Home Internet of Things Aussies want ‘open systems’ for IoT as market to reach $20b by 2020

Aussies want ‘open systems’ for IoT as market to reach $20b by 2020

Open systems feature highly on IOT decision makers' radars in Australia, according to a new report which reveals that 81% of organisations rank common data and connectivity standards as extremely or very important.

The report, by global analyst firm IDC, also found that 63% of Australian organisations rate open source software standards as extremely or very important – with security and privacy concerns a major worry.

But, IDC research manager Jamie Horrell says the findings of the survey are “unsurprising”.

"IoT will be an open ecosystem of horizontally specialised players, bringing their own best of breed technology to the table. Open standards are critical to interoperability and it would be a bold move to rely on proprietary standards or vertically integrated players to deliver operational transformation.

“Security and privacy concerns are the biggest perceived inhibitors for deployment of IoT solutions in Australia, with the Australian public remaining nervous about how organisations treat their data following recent well publicised security breaches and attacks.

“Despite this, IDC sees the number of connected devices and connections continuing to grow with freight monitoring, manufacturing operations and connected vehicles being the top three applications of enterprise spending by 2020.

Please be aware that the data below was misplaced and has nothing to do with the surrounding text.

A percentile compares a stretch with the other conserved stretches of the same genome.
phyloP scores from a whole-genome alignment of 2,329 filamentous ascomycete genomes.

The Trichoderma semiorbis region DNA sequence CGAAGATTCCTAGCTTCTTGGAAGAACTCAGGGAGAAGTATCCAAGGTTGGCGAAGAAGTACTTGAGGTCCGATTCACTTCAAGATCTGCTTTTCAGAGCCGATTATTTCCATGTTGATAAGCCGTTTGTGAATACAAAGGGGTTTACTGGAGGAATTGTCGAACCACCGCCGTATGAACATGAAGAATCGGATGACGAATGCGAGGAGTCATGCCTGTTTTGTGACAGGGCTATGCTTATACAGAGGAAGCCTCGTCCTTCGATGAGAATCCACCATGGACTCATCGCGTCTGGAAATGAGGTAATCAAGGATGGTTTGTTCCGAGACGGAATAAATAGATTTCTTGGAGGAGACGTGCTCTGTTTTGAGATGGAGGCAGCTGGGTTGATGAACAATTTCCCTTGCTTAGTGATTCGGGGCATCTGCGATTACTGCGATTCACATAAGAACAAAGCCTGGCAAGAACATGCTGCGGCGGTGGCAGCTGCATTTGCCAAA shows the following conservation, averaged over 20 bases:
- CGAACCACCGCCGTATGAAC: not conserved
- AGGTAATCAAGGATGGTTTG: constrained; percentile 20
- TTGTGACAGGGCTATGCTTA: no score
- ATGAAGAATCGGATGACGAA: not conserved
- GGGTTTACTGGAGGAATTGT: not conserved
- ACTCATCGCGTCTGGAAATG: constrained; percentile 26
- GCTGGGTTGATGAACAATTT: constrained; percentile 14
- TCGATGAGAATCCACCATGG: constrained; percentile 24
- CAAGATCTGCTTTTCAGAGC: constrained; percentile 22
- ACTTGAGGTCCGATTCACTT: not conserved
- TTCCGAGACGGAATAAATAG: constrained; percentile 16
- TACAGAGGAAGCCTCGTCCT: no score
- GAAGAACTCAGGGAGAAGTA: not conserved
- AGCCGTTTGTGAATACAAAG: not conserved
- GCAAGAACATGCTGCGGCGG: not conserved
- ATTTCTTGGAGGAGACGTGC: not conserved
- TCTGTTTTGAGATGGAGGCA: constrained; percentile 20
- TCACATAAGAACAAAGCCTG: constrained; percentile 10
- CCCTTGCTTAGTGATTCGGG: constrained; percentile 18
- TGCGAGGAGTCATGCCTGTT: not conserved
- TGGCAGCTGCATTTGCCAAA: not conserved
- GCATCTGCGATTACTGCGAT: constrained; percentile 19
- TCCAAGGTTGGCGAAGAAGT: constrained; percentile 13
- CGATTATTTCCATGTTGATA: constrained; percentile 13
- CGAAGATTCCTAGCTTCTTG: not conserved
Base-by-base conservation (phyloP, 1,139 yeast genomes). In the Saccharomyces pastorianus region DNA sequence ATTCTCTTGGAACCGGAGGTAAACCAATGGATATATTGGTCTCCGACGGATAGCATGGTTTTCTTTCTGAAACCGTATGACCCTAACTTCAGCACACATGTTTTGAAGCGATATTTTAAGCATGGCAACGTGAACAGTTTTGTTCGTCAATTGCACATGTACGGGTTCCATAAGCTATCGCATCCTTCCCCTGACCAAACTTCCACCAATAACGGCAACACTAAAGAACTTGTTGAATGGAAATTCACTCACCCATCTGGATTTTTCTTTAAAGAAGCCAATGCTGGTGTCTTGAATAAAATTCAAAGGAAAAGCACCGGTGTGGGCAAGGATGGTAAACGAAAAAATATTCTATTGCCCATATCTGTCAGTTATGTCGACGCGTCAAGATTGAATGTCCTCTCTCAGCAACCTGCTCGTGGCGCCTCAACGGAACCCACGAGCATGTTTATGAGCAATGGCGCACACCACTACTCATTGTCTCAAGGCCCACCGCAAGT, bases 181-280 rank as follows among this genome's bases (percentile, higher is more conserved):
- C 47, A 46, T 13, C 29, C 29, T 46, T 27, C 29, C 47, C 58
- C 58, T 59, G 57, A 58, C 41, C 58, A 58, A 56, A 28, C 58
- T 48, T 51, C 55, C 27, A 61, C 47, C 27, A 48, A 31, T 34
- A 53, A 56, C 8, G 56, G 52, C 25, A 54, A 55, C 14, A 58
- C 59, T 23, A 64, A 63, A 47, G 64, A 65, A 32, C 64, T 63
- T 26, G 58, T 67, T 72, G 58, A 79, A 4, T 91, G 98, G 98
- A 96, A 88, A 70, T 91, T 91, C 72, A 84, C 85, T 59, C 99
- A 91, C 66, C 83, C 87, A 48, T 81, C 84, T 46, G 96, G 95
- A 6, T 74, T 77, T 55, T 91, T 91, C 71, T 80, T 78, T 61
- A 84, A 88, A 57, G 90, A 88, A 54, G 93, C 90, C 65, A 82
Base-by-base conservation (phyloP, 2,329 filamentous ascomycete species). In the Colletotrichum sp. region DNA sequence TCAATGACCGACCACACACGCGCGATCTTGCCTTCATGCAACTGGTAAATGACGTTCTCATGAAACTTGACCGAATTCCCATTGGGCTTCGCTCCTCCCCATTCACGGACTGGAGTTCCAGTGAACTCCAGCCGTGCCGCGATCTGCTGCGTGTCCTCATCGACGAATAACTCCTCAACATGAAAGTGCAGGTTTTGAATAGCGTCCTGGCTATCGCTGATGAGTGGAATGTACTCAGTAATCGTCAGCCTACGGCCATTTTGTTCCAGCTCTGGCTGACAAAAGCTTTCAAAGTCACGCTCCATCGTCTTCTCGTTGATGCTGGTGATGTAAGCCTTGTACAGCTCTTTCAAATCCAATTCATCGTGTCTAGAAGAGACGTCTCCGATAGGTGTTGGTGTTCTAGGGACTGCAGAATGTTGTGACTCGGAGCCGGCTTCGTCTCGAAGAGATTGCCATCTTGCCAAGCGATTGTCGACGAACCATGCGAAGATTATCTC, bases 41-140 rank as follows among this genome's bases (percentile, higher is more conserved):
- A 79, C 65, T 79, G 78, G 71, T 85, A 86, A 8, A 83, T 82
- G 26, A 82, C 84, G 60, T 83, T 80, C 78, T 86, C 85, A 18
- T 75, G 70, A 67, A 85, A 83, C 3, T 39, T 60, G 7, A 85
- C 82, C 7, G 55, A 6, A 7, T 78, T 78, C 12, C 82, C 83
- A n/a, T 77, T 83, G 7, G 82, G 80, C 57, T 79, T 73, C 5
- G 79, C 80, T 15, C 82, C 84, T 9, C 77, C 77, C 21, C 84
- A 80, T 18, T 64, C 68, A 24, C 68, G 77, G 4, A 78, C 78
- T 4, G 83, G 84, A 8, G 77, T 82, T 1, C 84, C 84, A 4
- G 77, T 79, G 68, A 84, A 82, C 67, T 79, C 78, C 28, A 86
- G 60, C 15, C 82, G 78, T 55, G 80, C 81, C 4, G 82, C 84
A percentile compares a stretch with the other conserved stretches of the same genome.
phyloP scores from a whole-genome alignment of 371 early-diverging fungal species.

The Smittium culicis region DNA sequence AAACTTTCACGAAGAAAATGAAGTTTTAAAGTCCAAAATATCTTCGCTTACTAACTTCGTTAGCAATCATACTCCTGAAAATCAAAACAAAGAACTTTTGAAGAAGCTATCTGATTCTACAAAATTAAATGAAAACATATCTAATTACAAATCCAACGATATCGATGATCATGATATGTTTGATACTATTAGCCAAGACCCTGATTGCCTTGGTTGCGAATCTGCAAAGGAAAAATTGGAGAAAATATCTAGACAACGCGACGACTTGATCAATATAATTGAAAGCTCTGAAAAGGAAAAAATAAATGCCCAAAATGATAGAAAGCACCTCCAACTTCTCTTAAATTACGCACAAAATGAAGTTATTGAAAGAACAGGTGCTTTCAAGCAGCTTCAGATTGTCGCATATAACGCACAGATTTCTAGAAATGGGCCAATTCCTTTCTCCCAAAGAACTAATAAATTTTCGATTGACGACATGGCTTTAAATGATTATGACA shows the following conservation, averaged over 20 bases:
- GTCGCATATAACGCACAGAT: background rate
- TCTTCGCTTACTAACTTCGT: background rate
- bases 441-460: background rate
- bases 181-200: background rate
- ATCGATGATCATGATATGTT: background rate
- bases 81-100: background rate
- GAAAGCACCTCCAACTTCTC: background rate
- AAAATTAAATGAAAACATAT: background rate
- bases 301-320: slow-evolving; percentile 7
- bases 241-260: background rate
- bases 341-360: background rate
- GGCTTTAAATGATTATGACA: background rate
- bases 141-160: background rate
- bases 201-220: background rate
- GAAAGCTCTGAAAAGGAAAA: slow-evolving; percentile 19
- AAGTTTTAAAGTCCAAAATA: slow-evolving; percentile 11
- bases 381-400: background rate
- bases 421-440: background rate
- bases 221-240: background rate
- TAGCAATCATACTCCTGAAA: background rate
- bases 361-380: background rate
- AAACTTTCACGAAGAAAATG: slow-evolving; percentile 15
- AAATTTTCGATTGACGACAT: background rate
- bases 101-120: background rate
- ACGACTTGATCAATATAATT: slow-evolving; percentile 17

"This is the crux of IoT,” Horrell said. "IoT is not about driving IT efficiency but rather operational efficiency. Applications like supply chain are obvious targets for this."

IDC says it expects to see 2.7 million connected commercial vehicles, 1.7 million pets and million healthcare appliances in Australia by 2020, “reinforcing that IoT is about connecting things that weren't originally intended to be connected to the Internet”.

According to IDC, the total IoT market in Australia will grow to be worth over $18 billion by 2020 with the pie being shared across both traditional vendors and vendors traditionally associated with operational and industrial technologies.

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Peter Dinham

Peter Dinham is a co-founder of iTWire and a 35-year veteran journalist and corporate communications consultant. He has worked as a journalist in all forms of media – newspapers/magazines, radio, television, press agency and now, online – including with the Canberra Times, The Examiner (Tasmania), the ABC and AAP-Reuters. As a freelance journalist he also had articles published in Australian and overseas magazines. He worked in the corporate communications/public relations sector, in-house with an airline, and as a senior executive in Australia of the world’s largest communications consultancy, Burson-Marsteller. He also ran his own communications consultancy and was a co-founder in Australia of the global photographic agency, the Image Bank (now Getty Images).